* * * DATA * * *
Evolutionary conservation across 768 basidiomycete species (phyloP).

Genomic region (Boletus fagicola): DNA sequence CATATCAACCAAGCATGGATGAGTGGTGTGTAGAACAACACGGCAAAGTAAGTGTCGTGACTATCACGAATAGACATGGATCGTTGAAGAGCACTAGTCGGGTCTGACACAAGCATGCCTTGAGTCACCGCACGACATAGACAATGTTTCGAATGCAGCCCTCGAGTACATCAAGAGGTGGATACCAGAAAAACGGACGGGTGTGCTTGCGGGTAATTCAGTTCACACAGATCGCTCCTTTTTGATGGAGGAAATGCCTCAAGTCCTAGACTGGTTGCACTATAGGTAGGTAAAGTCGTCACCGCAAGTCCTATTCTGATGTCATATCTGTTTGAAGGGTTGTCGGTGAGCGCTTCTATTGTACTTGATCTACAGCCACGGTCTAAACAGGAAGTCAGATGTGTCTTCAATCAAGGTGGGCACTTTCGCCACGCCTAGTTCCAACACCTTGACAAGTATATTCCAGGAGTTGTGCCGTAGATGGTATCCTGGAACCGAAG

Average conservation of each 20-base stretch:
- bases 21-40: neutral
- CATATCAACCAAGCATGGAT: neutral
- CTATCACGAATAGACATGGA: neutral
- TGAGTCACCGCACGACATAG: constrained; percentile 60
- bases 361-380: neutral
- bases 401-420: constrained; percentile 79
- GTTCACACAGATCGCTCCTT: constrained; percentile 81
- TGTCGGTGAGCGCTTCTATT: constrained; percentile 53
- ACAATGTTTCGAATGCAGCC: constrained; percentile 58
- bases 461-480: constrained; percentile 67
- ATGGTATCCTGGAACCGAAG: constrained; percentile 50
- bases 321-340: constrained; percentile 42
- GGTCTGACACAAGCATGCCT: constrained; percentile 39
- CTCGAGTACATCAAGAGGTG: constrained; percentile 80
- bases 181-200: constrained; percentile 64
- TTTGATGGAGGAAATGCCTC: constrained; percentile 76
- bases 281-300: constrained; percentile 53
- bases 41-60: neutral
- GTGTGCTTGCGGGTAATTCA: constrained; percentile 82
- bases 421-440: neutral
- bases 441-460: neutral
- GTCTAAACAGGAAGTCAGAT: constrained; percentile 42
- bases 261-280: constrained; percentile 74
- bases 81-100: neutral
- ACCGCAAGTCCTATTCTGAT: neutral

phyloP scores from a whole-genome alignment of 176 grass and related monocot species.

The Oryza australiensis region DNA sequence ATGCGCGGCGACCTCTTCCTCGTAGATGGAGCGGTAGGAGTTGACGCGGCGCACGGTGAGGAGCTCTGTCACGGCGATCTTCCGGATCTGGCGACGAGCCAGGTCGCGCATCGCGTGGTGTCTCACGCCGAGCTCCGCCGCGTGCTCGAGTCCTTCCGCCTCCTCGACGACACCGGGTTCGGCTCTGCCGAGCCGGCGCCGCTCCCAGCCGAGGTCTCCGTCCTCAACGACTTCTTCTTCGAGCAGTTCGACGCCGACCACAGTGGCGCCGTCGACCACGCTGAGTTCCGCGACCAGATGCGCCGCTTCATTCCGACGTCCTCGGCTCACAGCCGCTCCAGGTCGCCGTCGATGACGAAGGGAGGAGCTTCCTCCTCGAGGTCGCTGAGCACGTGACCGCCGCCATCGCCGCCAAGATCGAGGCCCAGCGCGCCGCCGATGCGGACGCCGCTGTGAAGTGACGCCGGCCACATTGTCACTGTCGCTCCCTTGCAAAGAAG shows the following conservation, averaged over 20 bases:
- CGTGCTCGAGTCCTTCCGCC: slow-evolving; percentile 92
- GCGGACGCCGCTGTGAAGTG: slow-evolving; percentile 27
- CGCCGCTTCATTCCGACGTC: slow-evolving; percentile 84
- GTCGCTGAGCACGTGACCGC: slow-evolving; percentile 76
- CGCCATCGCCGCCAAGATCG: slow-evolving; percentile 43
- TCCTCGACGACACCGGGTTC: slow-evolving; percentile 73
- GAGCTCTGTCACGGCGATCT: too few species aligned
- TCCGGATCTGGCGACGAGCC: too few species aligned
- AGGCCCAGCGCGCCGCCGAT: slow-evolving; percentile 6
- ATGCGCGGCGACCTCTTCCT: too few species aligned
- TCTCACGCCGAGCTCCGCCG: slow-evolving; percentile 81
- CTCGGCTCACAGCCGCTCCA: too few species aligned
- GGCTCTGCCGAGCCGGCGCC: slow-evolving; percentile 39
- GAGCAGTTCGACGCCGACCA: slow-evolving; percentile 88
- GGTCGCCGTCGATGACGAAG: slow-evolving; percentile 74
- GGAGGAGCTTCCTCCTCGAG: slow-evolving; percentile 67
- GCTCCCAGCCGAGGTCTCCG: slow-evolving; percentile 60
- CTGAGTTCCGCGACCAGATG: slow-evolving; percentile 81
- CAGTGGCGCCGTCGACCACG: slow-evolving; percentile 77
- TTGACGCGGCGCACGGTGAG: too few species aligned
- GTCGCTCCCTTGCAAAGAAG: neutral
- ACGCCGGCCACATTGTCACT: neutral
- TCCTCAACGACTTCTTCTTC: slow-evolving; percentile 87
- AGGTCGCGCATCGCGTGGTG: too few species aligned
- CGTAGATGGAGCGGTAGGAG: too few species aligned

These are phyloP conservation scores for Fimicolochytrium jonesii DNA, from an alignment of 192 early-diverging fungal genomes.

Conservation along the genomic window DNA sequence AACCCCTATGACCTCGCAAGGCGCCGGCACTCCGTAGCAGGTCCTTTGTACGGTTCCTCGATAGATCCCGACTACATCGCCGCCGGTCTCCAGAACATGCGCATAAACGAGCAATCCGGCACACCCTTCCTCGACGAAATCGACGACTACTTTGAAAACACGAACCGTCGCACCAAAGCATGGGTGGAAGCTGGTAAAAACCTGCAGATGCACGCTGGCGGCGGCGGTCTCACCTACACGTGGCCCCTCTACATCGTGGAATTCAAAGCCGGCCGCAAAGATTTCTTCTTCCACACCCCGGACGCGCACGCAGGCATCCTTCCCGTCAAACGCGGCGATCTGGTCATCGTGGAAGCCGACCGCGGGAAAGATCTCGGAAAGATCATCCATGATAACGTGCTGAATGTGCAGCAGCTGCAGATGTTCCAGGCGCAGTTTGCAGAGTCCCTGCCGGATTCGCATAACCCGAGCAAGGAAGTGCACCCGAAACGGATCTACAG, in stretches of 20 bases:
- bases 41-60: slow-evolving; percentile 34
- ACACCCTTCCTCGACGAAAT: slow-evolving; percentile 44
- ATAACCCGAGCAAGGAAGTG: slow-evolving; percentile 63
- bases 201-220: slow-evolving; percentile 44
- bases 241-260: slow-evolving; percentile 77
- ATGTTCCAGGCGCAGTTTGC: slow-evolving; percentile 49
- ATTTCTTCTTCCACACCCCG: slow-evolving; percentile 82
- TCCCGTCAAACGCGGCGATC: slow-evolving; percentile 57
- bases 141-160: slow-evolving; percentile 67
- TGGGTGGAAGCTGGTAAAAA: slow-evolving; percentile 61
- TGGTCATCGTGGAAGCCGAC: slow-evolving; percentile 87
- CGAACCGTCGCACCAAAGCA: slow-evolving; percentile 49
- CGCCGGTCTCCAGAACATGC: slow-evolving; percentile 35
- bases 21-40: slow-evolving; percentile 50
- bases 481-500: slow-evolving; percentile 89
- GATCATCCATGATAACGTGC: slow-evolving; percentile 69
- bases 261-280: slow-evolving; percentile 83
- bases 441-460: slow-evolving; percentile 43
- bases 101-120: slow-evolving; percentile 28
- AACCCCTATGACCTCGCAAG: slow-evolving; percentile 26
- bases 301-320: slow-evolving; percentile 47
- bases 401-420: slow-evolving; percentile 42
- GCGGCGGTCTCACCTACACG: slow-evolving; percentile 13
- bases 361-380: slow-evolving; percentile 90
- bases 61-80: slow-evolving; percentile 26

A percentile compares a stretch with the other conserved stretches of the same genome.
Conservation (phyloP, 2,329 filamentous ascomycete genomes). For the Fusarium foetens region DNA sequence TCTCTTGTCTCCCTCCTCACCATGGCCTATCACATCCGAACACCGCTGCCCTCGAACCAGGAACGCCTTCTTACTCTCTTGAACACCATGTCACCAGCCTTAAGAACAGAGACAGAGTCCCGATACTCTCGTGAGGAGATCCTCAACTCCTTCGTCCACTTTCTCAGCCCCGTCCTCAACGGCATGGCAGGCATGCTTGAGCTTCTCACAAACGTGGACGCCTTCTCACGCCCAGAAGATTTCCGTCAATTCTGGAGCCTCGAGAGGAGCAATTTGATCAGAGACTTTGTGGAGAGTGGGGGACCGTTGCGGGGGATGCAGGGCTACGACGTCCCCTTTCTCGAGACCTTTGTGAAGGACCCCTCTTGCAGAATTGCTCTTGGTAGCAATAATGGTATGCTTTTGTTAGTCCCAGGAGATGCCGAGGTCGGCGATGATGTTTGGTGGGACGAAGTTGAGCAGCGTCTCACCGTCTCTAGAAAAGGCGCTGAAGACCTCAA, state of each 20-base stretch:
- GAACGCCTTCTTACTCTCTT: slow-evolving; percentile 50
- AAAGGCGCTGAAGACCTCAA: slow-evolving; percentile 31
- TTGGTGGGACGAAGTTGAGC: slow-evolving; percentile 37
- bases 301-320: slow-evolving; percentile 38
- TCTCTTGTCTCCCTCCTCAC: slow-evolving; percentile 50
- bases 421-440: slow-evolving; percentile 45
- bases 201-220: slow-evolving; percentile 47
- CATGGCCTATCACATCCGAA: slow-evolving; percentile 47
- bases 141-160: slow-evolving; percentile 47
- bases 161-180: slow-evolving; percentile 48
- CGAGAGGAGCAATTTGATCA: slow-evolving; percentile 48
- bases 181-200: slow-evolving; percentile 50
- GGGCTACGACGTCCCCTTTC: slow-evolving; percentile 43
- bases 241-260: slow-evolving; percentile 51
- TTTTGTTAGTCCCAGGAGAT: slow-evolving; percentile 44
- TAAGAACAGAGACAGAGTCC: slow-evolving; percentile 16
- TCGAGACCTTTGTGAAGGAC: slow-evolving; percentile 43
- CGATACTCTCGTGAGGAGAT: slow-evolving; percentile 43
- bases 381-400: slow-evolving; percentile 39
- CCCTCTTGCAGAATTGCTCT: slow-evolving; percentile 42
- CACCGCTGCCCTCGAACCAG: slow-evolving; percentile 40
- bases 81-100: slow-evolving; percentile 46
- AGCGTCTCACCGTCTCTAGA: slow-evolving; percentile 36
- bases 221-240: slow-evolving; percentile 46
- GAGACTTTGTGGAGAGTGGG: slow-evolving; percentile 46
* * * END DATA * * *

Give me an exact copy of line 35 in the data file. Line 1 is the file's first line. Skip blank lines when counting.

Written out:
- CGCCATCGCCGCCAAGATCG: slow-evolving; percentile 43